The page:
The U.K. government will keep supporting workers and jobs as the economy reopens, Chancellor of the Exchequer Rishi Sunak told Sky News on Sunday.
“I said at the beginning of this crisis that I would do whatever it took to protect people families and businesses through this crisis,” the chancellor told Sky when asked if the furlough program would be extended beyond the end of April. “I remain completely committed to that.”
Prime Minister Boris Johnson on Monday announced a four-step plan to reopen the economy that sees the last businesses reopening on June 21 at the earliest. Sunak said he wants “to support people and businesses along that path.”
The chancellor’s flagship Coronavirus support program pays furloughed workers up to 80% of their wages, capped at 2,500 pounds a month, and is scheduled to expire at the end of April. The most recent statistics show that as of Jan. 31, some 4.7 million workers were still on furlough.
Since the program began operations last April, a total of 11.2 million jobs have been supported, peaking at 8.9 million on May 8. The program has paid out almost 54 billion pounds.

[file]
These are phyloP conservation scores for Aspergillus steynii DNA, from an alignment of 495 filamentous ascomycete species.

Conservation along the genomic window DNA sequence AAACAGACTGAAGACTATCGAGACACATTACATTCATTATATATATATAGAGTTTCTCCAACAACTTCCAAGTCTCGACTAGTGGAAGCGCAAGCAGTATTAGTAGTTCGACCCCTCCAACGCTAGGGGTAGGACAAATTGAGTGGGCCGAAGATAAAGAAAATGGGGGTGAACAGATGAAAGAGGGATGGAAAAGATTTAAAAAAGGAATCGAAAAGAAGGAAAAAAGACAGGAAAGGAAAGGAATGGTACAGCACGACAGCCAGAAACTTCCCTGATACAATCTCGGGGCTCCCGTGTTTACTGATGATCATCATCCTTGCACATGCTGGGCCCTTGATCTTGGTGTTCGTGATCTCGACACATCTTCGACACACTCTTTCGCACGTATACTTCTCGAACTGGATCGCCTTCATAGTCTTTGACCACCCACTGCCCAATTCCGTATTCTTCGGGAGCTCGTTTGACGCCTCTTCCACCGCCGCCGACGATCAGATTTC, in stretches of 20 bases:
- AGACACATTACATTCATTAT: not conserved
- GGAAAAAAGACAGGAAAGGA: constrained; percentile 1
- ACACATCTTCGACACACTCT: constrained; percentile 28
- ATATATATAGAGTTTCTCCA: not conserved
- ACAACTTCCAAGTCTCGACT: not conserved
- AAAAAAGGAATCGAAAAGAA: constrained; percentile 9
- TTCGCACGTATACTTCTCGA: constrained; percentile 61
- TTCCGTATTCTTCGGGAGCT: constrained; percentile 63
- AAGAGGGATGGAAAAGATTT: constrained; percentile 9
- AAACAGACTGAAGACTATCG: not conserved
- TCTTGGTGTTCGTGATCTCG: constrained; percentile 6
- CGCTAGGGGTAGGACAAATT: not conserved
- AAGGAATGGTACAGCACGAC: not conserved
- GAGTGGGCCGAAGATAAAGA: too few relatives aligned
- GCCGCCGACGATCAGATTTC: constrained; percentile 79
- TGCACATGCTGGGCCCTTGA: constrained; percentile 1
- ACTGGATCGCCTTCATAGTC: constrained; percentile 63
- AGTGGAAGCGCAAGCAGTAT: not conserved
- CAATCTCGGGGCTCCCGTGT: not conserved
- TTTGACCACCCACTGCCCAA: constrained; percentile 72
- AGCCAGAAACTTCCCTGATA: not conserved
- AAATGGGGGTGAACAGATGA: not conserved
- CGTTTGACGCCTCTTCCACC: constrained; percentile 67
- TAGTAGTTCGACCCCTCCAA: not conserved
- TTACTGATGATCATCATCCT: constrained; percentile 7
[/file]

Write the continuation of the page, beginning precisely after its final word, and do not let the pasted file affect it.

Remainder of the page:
Sunak is grappling with how to close a budget deficit that’s on course to swell to 400 billion pounds ($557 billion) this year. The Institute for Fiscal Studies has estimated he may need to bring in tax increases of about 60 billion pounds in coming years in order to balance the books. He said that
U.K. public finances now face “challenges” due to the damage the pandemic has done to the economy and Sunak said he would lay out his plan to shore up finances in the budget presentation.
The chancellor has committed some 300 billion pounds to fighting coronavirus and supporting businesses and workers through the pandemic this fiscal year in an attempt to buttress the economy against the worst effects of three damaging lockdowns. Even so, the outbreak plunged the U.K. into its deepest recession since 1709, pushing the national debt above 2 trillion pounds for the first time.
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